Later life and death
Hull lived the remainder of his life in Newton, Massachusetts with his wife Sarah Fuller. He wrote Detroit: Defence of Brig. Gen. Wm. Hull in 1814 and Memoirs of the Campaign of the Northwestern Army of the United States: A.D. 1812, published in 1824 and both attempting to clear his name. Some later historians have agreed that he was unfairly made a scapegoat for the embarrassing loss of Detroit. The publication of his Memoirs in 1824 changed public opinion somewhat in his favor, and he was honored with a dinner in Boston on May 30, 1825. That June, the Marquis de Lafayette visited him and declared, "We both have suffered contumely and reproach; but our characters are vindicated; let us forgive our enemies and die in Christian love and peace with all mankind." Hull died at home in Newton several months later, on November 29, 1825.
His son Abraham was an Army captain during the War of 1812 and died at the Battle of Lundy's Lane at age 27. His remains were buried in the Drummond Hill Cemetery in Niagara Falls, Ontario, the only American officer to be buried there. Hull was also uncle to Isaac Hull, son of his brother Joseph. Joseph died while Isaac was young, so Hull adopted the boy. Isaac commanded the USS Constitution during the War of 1812.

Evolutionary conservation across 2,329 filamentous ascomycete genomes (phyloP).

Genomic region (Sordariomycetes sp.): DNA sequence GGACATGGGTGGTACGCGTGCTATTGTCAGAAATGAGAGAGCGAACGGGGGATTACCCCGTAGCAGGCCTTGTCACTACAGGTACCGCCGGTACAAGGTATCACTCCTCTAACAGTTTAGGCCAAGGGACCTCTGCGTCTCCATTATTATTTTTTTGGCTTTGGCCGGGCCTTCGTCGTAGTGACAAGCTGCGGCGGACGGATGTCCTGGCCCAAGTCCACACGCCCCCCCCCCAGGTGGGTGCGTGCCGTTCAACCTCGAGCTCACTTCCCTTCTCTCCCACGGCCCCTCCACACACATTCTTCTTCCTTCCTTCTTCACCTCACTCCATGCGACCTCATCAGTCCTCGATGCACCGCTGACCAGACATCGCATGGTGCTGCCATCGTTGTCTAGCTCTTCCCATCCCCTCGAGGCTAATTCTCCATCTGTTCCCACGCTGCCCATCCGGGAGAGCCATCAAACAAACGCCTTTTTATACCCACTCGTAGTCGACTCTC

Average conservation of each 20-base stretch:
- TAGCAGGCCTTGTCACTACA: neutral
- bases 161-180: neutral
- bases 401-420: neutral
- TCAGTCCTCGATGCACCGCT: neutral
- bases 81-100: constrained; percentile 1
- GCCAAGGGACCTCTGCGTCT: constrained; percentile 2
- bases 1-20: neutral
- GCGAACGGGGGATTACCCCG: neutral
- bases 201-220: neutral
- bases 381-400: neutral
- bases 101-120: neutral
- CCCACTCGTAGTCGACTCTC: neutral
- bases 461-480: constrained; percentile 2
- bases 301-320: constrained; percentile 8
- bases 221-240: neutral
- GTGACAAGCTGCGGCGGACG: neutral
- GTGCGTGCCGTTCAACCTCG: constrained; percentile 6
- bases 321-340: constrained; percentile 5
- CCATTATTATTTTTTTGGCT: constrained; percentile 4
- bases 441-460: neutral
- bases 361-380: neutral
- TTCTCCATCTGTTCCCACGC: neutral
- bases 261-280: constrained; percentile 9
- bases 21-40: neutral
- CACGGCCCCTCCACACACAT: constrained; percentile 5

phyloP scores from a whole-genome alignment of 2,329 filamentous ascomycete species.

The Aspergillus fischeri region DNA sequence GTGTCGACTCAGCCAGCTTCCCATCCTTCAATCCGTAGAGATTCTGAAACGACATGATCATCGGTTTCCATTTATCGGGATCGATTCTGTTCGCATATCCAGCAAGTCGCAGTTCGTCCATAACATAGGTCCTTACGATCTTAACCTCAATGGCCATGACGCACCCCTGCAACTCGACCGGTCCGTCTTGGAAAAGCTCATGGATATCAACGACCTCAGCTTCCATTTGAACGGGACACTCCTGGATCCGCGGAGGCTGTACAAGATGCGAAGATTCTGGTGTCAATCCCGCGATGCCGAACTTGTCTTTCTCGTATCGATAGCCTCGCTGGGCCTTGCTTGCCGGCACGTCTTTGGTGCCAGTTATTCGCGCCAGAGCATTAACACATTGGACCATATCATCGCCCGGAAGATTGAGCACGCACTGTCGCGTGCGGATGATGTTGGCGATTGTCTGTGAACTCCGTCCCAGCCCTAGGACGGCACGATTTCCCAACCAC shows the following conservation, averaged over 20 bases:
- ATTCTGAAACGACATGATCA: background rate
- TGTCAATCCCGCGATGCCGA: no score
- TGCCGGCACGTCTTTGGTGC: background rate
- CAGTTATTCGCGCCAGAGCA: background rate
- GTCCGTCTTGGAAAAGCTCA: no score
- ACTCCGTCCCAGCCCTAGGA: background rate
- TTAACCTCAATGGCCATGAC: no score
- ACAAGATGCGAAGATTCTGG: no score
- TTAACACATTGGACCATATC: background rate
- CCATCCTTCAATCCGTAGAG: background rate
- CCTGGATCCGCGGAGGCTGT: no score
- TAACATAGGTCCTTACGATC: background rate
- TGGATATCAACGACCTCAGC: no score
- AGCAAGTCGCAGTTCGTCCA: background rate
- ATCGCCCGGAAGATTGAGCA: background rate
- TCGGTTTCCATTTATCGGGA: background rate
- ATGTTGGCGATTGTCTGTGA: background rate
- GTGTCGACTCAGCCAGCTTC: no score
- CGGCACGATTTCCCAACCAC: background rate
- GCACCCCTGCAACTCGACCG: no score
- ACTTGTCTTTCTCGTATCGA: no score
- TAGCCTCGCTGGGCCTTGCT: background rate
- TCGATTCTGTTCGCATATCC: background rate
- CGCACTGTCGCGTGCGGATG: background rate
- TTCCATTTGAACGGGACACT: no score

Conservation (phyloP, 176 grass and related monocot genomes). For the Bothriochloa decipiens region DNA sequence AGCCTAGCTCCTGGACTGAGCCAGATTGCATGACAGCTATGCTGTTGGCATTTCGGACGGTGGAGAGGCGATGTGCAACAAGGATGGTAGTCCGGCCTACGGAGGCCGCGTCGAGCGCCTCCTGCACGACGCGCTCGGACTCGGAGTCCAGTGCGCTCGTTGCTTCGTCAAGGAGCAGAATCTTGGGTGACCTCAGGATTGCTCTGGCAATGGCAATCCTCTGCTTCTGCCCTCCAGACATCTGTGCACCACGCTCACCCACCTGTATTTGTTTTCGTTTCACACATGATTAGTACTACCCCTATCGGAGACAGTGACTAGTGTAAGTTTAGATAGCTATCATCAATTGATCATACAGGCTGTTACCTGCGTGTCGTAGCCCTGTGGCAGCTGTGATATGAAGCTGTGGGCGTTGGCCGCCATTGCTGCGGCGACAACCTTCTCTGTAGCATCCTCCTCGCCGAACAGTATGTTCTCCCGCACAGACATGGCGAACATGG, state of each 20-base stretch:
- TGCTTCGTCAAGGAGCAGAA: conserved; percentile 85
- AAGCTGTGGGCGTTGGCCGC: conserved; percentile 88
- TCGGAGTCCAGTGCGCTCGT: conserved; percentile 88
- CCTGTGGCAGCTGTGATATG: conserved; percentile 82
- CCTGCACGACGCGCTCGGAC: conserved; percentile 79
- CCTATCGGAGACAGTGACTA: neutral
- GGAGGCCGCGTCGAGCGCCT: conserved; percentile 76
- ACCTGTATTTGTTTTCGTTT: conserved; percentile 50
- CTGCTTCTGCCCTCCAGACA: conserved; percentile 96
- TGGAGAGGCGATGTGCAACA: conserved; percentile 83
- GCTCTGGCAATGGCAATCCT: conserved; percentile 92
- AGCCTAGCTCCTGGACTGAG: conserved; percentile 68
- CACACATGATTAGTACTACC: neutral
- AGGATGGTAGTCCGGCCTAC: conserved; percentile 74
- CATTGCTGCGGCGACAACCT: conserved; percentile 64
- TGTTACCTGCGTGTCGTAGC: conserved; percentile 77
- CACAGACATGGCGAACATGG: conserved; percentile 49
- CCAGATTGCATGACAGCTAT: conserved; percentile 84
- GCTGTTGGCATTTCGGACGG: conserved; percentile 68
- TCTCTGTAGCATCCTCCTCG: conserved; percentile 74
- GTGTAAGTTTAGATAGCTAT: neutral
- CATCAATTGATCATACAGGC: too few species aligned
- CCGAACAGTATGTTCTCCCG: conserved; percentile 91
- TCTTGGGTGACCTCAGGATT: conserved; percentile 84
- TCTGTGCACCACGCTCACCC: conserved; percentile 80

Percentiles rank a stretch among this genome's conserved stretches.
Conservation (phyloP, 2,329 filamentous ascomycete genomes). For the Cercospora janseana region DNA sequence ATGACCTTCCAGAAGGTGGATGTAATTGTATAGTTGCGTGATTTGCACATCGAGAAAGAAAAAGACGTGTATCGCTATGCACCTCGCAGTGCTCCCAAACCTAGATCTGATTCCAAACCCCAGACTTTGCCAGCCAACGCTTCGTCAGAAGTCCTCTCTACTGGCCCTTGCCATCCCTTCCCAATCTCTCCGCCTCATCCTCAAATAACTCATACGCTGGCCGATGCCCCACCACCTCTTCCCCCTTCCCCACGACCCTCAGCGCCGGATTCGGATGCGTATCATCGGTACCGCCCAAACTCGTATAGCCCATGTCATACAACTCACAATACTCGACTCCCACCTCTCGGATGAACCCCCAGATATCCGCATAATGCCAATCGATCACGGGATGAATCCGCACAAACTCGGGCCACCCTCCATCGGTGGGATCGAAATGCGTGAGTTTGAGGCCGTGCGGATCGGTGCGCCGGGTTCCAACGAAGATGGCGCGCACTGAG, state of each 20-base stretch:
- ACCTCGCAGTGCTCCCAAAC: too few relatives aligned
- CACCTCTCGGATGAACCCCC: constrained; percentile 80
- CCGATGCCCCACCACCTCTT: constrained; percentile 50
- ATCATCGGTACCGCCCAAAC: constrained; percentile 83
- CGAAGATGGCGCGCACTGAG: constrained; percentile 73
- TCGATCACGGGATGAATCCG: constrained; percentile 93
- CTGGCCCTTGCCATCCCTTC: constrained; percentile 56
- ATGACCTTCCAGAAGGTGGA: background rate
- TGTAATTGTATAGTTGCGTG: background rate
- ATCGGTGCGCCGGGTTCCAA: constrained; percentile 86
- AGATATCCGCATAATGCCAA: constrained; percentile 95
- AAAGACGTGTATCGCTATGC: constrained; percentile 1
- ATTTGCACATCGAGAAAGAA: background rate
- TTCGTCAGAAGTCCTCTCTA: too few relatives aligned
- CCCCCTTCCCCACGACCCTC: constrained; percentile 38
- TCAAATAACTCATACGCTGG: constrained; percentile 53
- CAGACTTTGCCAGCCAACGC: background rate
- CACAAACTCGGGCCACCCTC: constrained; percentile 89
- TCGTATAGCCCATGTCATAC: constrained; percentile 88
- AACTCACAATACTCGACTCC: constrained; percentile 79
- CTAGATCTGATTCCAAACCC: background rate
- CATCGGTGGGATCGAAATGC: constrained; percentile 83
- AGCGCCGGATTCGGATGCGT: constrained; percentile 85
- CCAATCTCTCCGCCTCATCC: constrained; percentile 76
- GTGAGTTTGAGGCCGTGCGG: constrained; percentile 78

- See (Wilson & Fiske 1898), p. 308.
- See (Ortner 2001).
- See (Seymour 2006), p. 307.
- See (Whitman 1842), p. 349.
- "Treaty Between the Ottawa, Chippewa, Wyandot, and Potawatomi Indians". World Digital Library. 1807-11-17. Retrieved 2013-08-03.
- See (Campbell & Clarke 1848), p. 305–324.
- See (Hull 1824), p. 15.
- See (Campbell & Clarke 1848), p. 325–326.
- See (Campbell & Clarke 1848), p. 329–334.
- See (Campbell & Clarke 1848), p. 332–334.
- See (Garcia 1999).
- See (Hannings 2012), p. 327.
- Greenspan, Jesse (2012-07-12). "How U.S. Forces Failed to Conquer Canada 200 Years Ago". www.history.com. History.
Hull was later court-martialed and convicted of cowardice and neglect of duty.
- See (Colonial Society of Massachusetts 1907), p. 366.
- See (Colonial Society of Massachusetts 1907), p. 369.
- Campbell, Maria; Clarke, James F. (1848), Revolutionary Services and Civil Life of General William Hull, New York: D. Appleton, OCLC 2510566
- Colonial Society of Massachusetts (1907), Publications of the Colonial Society of Massachusetts, X, The Society, p. 364-369